Our study has several limitations. First, we are unable to make causal claims about the effects of the news media on how people respond to SSB taxes. Future studies would benefit from linking news media exposure to individual-level consumption of SSBs to better understand their relationship. Another limitation is our focus on only English language sources. South Africa has great language diversity, with eleven official languages, many of which are acquired as a first language. It is therefore possible that our results are biased if coverage of the SSB tax differs between non-English and English sources. Average readership of our sources is presented in Additional File 1: Table S1. However, we cannot directly link the average monthly readership of online and offline copies of publications estimated by SAARF to specific viewership of the HPL articles we examined. A more direct measure than publication readership would be needed to evaluate actual exposure to relevant articles, such as unique viewer counts or individualized recordings of readership. Finally, although our analysis did not include other forms of media and political commentary including social media or television, a focus on newspapers has been used as a method to analyze the media response to SSB and tobacco regulations [11, 28, 29, 57, 61, 68,69,70]. Previous studies of the South African media landscape suggest print media readership may be skewed toward wealthy elites [71]. Other forms of online media including social media present an opportunity to capture media exposures of younger groups. Future research could benefit by examining the role of social media in shaping attitudes toward the HPL and other health promotion policies. Smartphone ownership in sub-Saharan Africa is growing but remains low, with South Africa being the only country with more than 50% of respondents report having a smartphone [72]. Among those South Africans with smartphones, social media use is steadily growing. According to Pew Research, the percentage of adults who use social networks in South Africa increased from 27% in 2013 to 43% in 2017 [73]. A recent study of adolescents and young adults living in a rural community in South Africa found approximately 70% of respondents believed Facebook was a place to share knowledge [74]. Future work could examine the types of knowledge shared and the extent to which health policy debates are had on social media platforms.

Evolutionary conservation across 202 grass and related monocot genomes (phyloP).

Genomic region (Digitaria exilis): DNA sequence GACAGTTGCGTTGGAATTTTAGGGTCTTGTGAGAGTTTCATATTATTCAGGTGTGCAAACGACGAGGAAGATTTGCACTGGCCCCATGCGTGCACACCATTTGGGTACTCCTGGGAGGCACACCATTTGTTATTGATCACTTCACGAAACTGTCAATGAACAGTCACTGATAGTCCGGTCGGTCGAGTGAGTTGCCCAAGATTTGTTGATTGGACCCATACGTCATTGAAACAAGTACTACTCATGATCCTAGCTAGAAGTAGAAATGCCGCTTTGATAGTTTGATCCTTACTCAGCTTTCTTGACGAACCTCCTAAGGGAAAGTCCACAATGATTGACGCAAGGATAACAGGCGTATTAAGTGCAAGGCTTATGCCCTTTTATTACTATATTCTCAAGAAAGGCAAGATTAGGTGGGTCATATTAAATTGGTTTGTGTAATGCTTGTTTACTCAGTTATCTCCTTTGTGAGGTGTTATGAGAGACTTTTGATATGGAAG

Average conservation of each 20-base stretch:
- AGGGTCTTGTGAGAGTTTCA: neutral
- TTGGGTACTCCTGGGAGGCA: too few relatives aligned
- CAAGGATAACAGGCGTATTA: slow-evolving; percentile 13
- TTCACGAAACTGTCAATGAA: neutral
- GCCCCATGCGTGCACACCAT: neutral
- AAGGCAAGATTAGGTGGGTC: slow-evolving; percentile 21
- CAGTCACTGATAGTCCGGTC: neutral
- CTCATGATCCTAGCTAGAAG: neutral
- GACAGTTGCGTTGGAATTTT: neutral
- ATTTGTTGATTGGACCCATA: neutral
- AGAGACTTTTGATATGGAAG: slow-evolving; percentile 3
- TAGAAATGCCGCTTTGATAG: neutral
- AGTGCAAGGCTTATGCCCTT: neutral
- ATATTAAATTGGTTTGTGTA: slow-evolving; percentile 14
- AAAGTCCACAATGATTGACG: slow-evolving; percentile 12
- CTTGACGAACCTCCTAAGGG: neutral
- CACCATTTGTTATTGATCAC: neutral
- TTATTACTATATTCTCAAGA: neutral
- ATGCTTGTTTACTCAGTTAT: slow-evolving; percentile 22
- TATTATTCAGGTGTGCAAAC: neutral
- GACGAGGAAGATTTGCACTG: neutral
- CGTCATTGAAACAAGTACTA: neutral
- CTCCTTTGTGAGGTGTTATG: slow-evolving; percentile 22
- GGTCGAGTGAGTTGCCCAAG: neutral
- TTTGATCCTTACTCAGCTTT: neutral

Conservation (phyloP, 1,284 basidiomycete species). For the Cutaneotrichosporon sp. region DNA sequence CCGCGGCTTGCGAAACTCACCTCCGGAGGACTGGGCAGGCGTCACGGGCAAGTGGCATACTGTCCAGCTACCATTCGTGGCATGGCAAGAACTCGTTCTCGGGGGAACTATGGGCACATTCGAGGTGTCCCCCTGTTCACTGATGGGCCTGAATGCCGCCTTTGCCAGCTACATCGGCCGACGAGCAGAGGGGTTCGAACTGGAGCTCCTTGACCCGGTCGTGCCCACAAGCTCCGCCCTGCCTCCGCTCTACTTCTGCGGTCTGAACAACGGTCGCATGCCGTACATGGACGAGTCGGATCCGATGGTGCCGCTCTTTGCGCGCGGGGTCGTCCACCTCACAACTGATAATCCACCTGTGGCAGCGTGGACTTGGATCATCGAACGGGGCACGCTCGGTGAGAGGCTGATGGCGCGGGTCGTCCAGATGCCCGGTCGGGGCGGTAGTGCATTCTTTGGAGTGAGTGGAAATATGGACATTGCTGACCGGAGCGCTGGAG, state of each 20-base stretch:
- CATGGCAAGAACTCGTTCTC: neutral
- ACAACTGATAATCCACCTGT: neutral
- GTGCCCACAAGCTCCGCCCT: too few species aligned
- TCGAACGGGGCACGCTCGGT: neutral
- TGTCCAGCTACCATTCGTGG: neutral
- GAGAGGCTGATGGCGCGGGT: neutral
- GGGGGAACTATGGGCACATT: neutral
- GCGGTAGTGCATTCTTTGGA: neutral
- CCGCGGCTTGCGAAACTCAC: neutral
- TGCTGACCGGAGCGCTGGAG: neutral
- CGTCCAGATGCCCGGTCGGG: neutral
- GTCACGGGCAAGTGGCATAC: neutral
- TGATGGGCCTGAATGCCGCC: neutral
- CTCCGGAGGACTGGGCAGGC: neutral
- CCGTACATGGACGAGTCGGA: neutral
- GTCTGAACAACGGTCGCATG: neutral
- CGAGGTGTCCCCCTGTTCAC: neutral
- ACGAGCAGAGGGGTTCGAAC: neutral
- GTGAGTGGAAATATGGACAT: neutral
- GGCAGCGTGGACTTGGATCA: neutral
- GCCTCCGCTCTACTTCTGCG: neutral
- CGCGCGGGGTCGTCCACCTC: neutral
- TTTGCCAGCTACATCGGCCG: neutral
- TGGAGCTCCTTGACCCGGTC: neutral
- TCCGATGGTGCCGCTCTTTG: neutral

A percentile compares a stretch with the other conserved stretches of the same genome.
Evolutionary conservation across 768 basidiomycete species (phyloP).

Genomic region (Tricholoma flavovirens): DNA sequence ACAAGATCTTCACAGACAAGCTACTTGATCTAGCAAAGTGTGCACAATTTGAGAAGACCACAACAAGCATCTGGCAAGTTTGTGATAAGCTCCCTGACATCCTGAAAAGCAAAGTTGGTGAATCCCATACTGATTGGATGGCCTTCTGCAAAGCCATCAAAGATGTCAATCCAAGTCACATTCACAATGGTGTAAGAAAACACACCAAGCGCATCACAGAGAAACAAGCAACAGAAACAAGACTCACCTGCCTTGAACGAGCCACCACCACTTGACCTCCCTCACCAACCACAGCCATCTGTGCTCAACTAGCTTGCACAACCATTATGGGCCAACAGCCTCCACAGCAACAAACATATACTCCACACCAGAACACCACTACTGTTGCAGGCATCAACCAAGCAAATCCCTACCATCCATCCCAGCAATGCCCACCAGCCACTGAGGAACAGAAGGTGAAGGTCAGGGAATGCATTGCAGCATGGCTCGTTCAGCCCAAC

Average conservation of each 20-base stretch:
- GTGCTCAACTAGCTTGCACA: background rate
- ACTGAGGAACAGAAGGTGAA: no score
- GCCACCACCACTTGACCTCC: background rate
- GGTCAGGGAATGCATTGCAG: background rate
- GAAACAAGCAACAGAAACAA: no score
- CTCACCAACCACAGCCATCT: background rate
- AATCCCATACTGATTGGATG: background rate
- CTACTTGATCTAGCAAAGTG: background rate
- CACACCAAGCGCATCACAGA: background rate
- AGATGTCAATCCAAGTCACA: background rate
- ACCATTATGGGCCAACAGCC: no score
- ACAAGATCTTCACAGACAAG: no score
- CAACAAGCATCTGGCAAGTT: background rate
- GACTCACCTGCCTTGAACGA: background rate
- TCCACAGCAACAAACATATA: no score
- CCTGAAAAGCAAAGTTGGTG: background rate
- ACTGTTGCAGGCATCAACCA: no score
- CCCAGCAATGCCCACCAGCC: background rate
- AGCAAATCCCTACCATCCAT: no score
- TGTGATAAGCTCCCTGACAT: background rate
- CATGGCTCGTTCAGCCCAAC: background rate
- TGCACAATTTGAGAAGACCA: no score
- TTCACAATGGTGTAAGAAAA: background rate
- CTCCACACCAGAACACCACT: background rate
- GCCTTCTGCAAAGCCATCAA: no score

Despite these limitations, this study has several strengths. Our analysis captured the major national English language newspapers; according to the South African Audience Research Foundation (SAARF), our analysis includes 23 of the top English language newspapers in South Africa [31]. In addition, by including sources in our analyses, we are able to capture not only what topics are invoked most often but also the perspectives of key stakeholders in the news media discussion about the purpose and consequences of the HPL. This is an important inclusion as it more thoroughly characterizes the news media environment in South Africa responding to the SSB tax.


This study found that industry representatives were more likely to oppose the HPL than academics, government representatives, NGOs, or economists, with the most common reason being negative economic impacts. Within all non-industry sources, a majority expressed a supportive view of the tax. The most common reasons for supporting the HPL were the link between sugar consumption and obesity and likely health benefits from the HPL. Understanding the news media response to the national sugary beverage tax may provide insight for future studies evaluating the effects of the tax on public perception of SSBs and their consumption. More studies are needed to not only characterize the media environments related to public health policies, but also to link media exposure to individual level changes in policy perception. Our study is also limited to a focus on online news articles published in English. Future work could expand an understanding of the media environment for the HPL and health promotion policies by examining changes in other media including television, radio, and social media.